How did the Seahawks' position groups fare in their loss to the Los Angeles Rams? Bob Condotta evaluates what was a heartening effort but deflating defeat for Seattle.
LOS ANGELES — There wasn’t much doubt before Sunday. But a 36-31 loss to the Los Angeles Rams made it final that what Seattle has left this season is playing for the wild card.
And that means that the true tale of this year might be told in the next two weeks — a home game against Green Bay and a visit to Carolina, each team also competing for the wild card, each team currently ahead of Seattle in the NFC playoff picture.
So it won’t be easy.
But it never figured to be in a season many billed as rebuilding, but that the Seahawks insisted all along was just a retool.
What’s clear is that there was more evidence of a retool than a rebuild Sunday against the Rams. For want of a few plays here and there. ….
On to some grades.
Russell Wilson has put up better numbers. But he’s rarely put up more of a fight than he did Sunday when he stood in against the Rams rush (sacked four times) and threw three touchdown passes. He now has 21 touchdown passes on the season and now is tied with Brett Favre for the third most in his first seven seasons with 182 behind Dan Marino (220) and Peyton Manning (216) — while also running for a season-high 92 yards on nine carries.
“Just playing ball,’’ Wilson said of his rushing yards.
“Just an incredible game by Russ just to keep running and making things happen and keeping us in it,’’ said Seattle coach Pete Carroll.
No Chris Carson, no problem on this day. Finally, the kind of breakout game the Seahawks insisted rookie Rashaad Penny had in him, rushing for 108 yards on 12 carries. You could maybe argue he should have gotten more work but Seattle likely also trusted Mike Davis a little bit more in passing situations. Davis also ran hard with 58 yards on 11 carries — the Rams sure seemed to miss a lot of tackles — and had four receptions, though he also had one drop. But if the Seahawks were hoping to get much of anything from C.J. Prosise they didn’t, as he lost 3 yards on his only carry of the day and you wonder where he might fit in once J.D. McKissic comes back.
Seattle’s game plan, and what appeared to be an inability to get open, led to some low numbers for the receivers — only 11 combined receptions for 122 yards. But Tyler Lockett got his seventh touchdown of the season, a career-high and Doug Baldwin caught all five of his targets while also drawing a holding penalty on Marcus Peters.
Another decent day here with Nick Vannett catching his second touchdown of the season and Ed Dickson with a 24-yard catch and run to set up Seattle’s final score.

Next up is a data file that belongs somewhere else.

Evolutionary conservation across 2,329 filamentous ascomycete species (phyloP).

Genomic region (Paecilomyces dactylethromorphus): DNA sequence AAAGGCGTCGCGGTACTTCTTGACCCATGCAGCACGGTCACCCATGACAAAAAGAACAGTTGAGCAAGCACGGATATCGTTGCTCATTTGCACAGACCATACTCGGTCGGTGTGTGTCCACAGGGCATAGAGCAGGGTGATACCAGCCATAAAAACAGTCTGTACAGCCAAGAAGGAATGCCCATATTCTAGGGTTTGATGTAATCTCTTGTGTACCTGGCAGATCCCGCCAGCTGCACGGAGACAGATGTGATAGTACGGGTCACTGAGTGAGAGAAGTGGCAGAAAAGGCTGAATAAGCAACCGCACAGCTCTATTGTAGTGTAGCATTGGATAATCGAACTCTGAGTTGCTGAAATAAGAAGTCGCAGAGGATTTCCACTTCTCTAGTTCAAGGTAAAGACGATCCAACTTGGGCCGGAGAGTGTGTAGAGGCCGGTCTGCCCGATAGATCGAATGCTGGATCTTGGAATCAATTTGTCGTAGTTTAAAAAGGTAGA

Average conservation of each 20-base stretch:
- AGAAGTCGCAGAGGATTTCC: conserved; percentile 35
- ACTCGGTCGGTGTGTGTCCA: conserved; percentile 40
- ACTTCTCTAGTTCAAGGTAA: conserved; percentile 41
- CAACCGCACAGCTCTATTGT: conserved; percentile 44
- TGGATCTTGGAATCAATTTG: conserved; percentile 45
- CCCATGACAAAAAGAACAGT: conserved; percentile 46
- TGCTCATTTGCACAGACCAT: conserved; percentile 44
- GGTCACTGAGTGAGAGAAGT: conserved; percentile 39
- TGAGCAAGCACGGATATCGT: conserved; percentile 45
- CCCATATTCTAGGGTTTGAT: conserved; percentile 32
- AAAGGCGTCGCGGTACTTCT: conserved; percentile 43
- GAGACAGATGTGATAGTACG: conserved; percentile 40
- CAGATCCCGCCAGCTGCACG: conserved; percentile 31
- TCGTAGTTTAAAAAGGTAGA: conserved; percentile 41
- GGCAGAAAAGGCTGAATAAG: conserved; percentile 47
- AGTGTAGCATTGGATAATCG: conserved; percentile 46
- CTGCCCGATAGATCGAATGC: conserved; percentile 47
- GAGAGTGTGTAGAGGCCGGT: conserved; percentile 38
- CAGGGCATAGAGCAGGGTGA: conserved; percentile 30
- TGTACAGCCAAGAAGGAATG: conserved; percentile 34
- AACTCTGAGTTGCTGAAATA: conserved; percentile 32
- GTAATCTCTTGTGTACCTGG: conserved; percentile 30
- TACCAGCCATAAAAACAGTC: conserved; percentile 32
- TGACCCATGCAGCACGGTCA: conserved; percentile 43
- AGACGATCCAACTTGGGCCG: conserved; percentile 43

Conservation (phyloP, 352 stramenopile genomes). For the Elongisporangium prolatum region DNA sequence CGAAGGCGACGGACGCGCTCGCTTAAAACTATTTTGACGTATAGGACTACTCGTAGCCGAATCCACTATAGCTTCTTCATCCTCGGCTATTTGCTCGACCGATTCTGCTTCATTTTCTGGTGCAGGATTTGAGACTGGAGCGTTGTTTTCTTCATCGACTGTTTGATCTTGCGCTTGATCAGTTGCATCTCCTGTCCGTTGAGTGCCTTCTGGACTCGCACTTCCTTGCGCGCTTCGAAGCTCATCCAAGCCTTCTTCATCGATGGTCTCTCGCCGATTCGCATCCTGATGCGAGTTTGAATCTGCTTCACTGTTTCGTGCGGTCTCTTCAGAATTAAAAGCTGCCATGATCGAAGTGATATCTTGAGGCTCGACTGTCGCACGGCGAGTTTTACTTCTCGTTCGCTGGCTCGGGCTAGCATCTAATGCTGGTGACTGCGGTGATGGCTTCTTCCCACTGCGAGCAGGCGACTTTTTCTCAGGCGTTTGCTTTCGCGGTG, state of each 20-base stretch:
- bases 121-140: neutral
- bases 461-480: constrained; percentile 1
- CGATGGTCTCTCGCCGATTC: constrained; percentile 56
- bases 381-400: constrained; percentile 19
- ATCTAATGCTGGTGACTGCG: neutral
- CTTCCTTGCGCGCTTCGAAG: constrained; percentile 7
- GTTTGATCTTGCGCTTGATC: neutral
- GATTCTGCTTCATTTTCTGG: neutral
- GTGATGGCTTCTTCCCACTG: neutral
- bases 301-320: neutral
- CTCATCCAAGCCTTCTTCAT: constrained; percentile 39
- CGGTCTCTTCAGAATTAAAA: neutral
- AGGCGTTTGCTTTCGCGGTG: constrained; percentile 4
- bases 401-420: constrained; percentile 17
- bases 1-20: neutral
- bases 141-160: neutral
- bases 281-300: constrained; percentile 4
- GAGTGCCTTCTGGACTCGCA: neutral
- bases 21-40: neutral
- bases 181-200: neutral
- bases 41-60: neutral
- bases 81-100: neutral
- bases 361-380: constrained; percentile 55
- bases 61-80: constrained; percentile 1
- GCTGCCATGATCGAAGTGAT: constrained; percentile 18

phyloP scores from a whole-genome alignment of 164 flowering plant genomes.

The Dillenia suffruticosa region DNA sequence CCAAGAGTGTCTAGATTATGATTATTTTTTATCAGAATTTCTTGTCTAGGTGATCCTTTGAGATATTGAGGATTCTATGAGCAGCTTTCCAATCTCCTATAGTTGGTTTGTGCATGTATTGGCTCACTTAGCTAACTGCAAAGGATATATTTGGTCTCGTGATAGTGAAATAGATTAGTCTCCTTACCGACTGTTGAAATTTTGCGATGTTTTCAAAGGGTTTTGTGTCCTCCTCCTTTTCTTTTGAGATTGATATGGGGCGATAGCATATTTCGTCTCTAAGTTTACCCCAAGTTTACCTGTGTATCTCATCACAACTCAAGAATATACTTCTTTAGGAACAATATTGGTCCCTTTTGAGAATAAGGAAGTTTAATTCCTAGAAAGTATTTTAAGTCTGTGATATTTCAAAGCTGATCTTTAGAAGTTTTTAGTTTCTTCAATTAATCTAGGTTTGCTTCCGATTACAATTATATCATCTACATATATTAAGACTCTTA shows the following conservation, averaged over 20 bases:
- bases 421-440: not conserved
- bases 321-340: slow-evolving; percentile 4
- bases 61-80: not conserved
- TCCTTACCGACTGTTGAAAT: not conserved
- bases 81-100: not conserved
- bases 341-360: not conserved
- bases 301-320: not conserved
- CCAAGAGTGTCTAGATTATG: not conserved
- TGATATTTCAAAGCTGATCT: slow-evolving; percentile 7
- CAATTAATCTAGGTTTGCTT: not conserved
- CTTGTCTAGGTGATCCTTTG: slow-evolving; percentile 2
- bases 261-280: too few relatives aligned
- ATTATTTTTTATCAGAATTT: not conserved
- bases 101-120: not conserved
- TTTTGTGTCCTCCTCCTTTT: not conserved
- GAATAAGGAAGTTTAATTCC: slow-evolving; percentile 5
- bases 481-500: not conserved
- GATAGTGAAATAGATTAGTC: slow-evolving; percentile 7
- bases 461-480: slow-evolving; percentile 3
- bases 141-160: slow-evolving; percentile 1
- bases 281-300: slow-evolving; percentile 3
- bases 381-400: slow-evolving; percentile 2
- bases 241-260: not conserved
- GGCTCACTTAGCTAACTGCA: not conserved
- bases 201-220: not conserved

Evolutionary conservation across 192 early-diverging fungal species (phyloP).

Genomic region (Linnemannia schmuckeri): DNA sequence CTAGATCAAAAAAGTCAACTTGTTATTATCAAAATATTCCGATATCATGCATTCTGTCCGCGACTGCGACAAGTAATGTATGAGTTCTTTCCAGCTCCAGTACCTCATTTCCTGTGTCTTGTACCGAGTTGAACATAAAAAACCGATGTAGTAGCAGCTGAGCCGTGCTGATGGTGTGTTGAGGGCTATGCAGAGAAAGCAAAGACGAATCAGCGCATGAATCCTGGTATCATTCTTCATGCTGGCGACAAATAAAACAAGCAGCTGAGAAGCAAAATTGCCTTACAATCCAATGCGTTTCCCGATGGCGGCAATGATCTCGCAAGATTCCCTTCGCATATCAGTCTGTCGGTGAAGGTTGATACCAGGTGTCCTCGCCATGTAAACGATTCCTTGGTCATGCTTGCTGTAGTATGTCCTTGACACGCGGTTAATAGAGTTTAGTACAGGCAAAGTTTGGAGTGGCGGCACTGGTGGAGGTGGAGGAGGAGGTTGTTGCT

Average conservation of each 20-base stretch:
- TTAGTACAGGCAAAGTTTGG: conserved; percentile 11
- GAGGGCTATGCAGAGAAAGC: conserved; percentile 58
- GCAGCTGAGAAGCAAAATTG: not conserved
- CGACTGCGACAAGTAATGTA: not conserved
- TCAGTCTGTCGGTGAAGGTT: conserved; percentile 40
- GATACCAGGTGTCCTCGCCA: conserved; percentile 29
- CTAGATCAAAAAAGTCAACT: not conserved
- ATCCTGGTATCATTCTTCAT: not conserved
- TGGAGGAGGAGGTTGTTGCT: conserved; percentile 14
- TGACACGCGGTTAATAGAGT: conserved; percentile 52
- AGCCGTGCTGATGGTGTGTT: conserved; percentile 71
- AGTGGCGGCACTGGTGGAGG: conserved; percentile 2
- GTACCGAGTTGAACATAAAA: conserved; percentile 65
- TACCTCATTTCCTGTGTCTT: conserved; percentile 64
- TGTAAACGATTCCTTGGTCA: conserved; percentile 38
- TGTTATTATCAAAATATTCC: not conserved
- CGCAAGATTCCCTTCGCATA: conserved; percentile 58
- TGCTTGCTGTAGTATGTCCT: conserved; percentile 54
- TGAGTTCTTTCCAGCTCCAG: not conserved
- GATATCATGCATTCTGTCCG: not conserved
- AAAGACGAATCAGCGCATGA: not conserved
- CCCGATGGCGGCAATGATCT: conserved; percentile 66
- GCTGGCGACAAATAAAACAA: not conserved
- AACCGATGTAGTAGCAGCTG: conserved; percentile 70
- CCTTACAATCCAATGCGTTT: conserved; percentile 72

Second-year player Jordan Simmons got the surprise start at right guard in place of an injured D.J. Fluker. Despite going against the likes of Aaron Donald and Ndamukong Suh, he held his own, helping pave the way for Seattle’s 273 rushing yards and an offense that could hardly be blamed for the defeat.
But Germain Ifedi had two costly penalties and Duane Brown got beaten for the key third-down strip sack by Dante Fowler that led to the Rams’ touchdown in the fourth quarter, from which Seattle couldn’t recover.
The pass rush was just way too sporadic once again. Seattle had two sacks but just five quarterback hits and Jared Goff had plenty of time a bit too often to make some big throws.
The Seattle defensive line came up big on a couple of short-yardage situations, though, notably the two-point play.
And Jarran Reed had a huge play for a 6-yard tackle-for-loss on the Rams’ final possession.
Seattle again had all types of trouble stopping the crossing routes, though the tackling was at least better this time.
But some of that was undoubtedly due to continuing health issues for veteran weakside linebacker K.J. Wright, who couldn’t finish the game due to his troublesome knee. Seattle might have to consider its other options there while waiting for Mychal Kendricks to return in three games.
Bobby Wagner led all tacklers with 13.
That third-and-15 is unforgivable — which seemed likely a combination blame of the linebackers and secondary — even if Goff had all day to throw it. And the Rams just again had a knack for finding open spots in the zone. But Seattle tackled better than in the first game. Tedric Thompson had a key stop to force a field goal in the fourth quarter.
Michael Dickson’s punting was again a difference-maker for Seattle as he averaged 55 yards on three punts — all in the first half — and was a prime reason the Rams didn’t start any of their five first-half drives outside their own 25, starting at their own 21, 14 and 3 in the second quarter following punts. And Dickson had a good kickoff at the end to help pin the Rams back. Carroll said later Sebastian Janikowski’s onside kick was not executed properly. That the Rams only got a field goal out of it at least sort of felt like a moral victory.